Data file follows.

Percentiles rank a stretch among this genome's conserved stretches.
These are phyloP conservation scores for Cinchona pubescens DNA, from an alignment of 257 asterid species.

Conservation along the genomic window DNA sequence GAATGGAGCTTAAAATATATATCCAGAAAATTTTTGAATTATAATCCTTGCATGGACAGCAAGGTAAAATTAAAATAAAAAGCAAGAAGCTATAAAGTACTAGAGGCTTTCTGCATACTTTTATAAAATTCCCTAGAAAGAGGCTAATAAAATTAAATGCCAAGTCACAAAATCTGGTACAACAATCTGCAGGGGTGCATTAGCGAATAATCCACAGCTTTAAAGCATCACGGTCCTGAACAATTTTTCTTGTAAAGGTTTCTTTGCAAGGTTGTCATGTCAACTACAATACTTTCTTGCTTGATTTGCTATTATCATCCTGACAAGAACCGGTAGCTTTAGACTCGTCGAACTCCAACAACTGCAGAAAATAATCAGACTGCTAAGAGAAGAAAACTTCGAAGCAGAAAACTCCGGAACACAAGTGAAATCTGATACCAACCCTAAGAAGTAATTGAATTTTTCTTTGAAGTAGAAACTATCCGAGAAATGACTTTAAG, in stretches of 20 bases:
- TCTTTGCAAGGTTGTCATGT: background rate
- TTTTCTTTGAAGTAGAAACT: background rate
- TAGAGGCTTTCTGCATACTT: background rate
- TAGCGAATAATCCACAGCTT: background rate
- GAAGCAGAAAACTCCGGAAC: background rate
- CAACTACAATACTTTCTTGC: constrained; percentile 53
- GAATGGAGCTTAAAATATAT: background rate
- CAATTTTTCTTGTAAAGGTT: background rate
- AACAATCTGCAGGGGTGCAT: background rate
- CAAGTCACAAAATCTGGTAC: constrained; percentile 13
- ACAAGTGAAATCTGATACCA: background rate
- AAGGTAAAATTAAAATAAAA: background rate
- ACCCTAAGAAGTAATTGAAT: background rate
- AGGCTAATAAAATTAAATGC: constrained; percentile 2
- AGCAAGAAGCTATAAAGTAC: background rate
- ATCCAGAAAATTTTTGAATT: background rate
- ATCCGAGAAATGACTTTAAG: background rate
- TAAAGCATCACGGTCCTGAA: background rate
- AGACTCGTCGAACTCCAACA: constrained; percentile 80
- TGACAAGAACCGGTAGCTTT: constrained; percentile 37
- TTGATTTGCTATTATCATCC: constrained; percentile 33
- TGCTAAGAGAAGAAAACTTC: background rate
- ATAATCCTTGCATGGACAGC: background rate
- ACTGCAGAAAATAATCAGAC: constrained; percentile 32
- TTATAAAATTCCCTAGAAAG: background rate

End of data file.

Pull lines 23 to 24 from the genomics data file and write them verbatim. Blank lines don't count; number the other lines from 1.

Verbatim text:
- TGACAAGAACCGGTAGCTTT: constrained; percentile 37
- TTGATTTGCTATTATCATCC: constrained; percentile 33